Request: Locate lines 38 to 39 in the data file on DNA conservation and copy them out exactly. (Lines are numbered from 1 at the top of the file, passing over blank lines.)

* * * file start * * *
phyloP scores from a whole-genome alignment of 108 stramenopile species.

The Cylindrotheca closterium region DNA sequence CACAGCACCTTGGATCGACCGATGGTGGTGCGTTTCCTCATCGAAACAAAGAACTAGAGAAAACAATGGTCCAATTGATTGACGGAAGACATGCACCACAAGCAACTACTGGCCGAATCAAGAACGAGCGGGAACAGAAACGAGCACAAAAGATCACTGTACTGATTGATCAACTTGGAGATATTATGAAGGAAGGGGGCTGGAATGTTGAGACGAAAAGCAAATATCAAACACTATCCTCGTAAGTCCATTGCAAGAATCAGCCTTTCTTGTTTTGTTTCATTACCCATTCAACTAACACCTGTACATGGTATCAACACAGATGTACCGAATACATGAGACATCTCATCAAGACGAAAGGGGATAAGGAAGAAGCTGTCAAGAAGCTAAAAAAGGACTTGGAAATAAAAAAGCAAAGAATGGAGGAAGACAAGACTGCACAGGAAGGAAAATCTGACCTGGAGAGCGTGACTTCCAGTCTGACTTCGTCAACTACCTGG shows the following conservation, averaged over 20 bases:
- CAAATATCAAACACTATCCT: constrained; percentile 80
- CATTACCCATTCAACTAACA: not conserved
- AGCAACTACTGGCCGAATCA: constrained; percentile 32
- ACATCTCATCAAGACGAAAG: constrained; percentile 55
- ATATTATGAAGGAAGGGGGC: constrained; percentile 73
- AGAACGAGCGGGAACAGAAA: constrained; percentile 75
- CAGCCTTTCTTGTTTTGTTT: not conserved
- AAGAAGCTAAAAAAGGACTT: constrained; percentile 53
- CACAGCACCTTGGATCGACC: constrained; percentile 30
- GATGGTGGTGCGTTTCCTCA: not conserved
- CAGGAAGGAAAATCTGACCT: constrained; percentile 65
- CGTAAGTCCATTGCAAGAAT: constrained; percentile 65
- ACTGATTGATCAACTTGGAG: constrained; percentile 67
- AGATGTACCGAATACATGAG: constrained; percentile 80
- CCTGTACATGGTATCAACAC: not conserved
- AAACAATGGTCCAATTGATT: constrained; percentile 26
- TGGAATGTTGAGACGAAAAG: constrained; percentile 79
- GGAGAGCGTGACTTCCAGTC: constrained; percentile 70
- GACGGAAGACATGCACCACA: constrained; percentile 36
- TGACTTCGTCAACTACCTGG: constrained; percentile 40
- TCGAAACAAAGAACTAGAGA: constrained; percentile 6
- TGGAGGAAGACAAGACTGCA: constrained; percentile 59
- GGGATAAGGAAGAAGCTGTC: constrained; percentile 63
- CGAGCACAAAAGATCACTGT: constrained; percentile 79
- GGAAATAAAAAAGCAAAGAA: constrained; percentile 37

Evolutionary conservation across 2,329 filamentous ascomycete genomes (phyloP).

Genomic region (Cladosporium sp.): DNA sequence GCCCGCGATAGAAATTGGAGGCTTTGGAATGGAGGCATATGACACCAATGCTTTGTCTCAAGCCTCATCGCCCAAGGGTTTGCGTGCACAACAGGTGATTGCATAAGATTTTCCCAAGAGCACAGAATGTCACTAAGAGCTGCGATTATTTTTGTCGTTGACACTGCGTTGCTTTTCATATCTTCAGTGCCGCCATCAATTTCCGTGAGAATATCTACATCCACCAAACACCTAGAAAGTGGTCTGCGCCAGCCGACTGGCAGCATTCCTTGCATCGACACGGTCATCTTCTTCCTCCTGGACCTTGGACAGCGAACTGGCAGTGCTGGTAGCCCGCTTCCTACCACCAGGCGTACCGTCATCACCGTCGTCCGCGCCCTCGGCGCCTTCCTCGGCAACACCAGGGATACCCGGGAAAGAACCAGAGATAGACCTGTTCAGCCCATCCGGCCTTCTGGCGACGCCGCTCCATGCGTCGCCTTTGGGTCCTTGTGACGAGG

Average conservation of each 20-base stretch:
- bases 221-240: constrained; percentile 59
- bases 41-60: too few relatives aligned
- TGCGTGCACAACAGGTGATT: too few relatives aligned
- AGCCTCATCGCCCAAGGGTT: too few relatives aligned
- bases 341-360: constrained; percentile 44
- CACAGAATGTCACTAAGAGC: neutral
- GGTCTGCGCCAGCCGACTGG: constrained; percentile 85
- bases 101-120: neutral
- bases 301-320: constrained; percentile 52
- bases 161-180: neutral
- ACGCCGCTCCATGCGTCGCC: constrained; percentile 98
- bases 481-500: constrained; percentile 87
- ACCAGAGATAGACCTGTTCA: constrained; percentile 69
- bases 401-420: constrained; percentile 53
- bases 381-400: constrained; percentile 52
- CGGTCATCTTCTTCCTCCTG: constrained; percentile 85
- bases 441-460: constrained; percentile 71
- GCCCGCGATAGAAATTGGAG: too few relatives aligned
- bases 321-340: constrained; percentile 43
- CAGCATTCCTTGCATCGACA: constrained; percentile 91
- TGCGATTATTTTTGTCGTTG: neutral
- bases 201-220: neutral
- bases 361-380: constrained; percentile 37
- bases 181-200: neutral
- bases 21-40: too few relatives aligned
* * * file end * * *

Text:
- bases 101-120: neutral
- bases 301-320: constrained; percentile 52